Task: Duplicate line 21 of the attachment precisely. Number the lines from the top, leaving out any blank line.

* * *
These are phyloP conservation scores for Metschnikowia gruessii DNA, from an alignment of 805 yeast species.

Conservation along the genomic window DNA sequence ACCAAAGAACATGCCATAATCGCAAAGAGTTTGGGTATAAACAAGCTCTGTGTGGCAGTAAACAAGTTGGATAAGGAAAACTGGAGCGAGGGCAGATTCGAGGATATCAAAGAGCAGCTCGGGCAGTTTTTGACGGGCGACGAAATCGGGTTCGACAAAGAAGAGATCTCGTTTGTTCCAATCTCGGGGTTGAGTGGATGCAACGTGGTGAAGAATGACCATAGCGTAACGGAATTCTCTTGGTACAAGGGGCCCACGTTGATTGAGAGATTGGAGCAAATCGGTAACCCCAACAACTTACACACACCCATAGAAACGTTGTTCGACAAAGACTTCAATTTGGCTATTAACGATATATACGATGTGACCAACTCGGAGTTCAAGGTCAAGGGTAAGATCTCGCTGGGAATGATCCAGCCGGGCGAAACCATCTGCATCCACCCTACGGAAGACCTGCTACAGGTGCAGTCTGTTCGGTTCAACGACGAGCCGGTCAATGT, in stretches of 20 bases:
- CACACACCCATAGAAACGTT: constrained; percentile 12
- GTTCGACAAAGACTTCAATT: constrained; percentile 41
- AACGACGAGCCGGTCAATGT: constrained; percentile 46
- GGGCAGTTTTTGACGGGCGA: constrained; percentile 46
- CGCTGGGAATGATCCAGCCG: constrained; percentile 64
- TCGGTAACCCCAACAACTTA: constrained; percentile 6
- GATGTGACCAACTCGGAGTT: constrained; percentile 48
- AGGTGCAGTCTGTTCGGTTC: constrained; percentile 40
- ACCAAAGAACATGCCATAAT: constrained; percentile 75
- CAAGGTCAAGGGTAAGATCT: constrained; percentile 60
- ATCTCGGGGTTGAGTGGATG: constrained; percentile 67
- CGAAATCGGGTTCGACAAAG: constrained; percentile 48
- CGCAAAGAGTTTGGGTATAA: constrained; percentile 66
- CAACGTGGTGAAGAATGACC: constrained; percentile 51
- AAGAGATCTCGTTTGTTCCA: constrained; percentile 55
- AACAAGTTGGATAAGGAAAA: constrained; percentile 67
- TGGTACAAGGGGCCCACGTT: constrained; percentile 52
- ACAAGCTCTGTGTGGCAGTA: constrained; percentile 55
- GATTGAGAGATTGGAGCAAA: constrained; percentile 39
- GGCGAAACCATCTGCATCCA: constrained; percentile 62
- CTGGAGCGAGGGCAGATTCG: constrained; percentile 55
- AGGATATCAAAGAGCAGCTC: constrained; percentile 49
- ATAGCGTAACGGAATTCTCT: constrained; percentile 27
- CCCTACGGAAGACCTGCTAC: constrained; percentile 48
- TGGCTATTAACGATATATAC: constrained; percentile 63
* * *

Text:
- GATTGAGAGATTGGAGCAAA: constrained; percentile 39